Social Media Roundup: Bet on the Baby Boomers
Never second-guess the resourcefulness of your baby boomer members. Plus: Tips to help leaders focus on getting their team to achieve its goals.
Just because boomers are arguably past their prime, that doesn’t mean they are any less capable or interested in contributing to your organization.
Insight on the best benefits to offer them in today’s Social Media Roundup:
“They’re Not Going Away Anytime Soon”
“Healthy old age depends on having a sense of purpose, lifelong learning opportunities, and social community,” Avectra contributor Deirdre Reid writes.
So how can you harness that steadfast determination and ardent purpose instilled in baby boomers? According to Reid, associations must consistently provide ample training and volunteer opportunities, as well as specialty services, to ease their transition from traditional employment to “encore careers” in public service.
“To stay professionally viable, boomers must keep developing the skills needed to succeed in the future workplace,” she continues. “The most important skill is the ability to learn new skills. Associations can help their older members figure out what skills they need to develop in order to find, keep and provide jobs, and then expand their educational offerings to include those career and business development tactics.” (ht @deirdrereid)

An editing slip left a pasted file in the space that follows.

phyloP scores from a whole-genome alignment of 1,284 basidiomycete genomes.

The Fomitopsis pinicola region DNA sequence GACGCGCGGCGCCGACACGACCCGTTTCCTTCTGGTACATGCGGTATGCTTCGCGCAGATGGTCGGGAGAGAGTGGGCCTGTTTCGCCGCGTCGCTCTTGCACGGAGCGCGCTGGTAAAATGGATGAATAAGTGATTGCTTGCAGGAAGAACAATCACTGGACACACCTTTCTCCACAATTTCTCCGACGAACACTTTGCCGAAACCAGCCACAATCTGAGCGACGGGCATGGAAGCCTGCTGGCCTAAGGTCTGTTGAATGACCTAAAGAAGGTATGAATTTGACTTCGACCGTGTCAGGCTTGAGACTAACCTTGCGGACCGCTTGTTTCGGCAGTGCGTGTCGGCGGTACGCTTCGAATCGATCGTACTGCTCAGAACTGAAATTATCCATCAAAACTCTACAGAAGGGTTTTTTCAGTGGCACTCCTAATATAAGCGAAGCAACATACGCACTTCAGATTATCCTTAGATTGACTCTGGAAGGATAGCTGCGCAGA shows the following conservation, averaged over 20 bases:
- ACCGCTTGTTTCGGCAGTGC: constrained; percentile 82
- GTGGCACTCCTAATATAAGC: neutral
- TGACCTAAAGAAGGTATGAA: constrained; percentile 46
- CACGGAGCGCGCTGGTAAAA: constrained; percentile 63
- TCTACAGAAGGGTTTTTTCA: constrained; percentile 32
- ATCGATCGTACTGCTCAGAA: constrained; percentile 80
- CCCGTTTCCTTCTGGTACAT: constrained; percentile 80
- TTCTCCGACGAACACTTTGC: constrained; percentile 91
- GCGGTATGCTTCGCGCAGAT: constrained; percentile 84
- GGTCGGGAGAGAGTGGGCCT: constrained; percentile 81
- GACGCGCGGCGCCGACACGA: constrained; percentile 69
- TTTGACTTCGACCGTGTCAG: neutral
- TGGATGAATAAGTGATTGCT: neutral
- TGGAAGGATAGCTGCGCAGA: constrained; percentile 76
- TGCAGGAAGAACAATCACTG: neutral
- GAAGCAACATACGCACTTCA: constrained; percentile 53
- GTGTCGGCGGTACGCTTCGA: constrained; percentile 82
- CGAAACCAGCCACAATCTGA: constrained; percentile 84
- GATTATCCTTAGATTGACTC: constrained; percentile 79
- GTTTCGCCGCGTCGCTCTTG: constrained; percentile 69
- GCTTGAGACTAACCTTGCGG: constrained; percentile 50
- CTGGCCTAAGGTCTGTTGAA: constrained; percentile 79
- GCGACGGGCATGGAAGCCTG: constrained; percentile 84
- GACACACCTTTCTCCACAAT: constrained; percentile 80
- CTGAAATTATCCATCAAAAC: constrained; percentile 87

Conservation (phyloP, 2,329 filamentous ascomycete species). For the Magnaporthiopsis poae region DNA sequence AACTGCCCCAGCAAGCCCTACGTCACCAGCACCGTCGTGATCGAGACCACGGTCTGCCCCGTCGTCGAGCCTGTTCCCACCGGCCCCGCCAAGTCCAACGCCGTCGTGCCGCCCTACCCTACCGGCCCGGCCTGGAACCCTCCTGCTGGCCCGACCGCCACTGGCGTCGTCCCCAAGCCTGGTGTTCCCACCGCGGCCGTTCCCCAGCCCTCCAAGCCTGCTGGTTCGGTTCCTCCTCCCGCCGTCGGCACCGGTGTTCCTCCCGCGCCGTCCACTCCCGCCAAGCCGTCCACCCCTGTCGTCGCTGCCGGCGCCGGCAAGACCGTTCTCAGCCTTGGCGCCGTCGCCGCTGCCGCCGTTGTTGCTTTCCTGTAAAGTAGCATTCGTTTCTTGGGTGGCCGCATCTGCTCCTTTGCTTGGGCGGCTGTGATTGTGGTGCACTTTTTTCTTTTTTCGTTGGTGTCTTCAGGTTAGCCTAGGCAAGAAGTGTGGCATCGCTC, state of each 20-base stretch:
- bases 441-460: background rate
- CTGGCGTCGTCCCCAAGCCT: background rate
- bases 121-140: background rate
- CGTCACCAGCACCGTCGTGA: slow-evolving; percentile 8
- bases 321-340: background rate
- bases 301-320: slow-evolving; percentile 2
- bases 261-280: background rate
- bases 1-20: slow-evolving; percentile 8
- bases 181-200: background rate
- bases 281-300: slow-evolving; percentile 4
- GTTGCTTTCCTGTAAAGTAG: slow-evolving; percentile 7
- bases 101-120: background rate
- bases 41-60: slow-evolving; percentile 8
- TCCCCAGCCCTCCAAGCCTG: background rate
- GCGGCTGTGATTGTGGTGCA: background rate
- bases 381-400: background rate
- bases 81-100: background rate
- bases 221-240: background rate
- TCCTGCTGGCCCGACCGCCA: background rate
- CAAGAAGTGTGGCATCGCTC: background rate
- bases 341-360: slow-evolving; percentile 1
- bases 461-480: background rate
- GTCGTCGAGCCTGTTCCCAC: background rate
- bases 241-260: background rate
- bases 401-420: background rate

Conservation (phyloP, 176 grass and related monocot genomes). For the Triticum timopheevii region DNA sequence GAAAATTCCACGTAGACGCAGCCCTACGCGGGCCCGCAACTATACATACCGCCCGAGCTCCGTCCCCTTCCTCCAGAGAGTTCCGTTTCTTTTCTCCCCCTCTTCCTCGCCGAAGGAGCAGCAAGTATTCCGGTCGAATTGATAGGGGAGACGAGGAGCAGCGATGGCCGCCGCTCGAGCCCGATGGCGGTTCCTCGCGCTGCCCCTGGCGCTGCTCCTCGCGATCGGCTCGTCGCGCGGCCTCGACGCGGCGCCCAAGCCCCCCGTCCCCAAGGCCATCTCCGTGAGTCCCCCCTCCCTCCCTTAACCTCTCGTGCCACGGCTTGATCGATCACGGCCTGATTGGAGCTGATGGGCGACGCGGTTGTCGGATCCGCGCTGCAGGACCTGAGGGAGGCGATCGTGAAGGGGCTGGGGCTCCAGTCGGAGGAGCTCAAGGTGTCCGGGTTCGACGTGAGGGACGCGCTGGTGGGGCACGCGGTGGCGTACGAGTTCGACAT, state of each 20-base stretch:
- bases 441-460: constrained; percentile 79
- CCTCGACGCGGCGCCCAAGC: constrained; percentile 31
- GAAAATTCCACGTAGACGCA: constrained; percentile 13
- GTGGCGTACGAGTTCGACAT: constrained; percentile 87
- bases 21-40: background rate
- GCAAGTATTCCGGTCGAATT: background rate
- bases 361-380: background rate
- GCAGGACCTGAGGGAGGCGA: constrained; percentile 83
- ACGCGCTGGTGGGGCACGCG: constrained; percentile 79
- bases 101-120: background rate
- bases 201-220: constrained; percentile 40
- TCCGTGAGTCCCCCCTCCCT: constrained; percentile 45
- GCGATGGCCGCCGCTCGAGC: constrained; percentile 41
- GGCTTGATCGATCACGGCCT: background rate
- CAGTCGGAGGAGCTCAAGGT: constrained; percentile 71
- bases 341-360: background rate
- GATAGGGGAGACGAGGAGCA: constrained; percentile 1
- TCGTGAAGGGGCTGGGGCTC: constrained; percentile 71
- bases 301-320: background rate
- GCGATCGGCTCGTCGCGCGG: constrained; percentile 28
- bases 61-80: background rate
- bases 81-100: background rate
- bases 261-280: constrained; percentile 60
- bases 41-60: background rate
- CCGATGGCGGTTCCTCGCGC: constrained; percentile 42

Focus and Shoot
When there are 10 seconds left on the clock, all eyes turn to the team captain to pull off one last strategic move and score an epic, game-winning shot.
In a post on his Wired4Leadership blog, Kerry Stackpole says the same goes for office leaders. A team’s work efforts and desire for success rest on the strength of its manager’s personal leadership and unwavering focus to get the job done.
Stackpole offers several ways that leaders can refocus and inspire their teams to reach their full potential. From adopting an inspirational mantra to striving for precision (instead of perfection) when executing tasks, managers can make lofty goals more attainable.
“There are always those who are in doubt. As a leader, you should not be one of them,” he writes. “If you’ve done your research, thought carefully and thoroughly about your course of action, engaged your team in the process and are now implementing the plan efficiently and effectively, confidence is what’s called for.” (ht @Wired4Ldrship)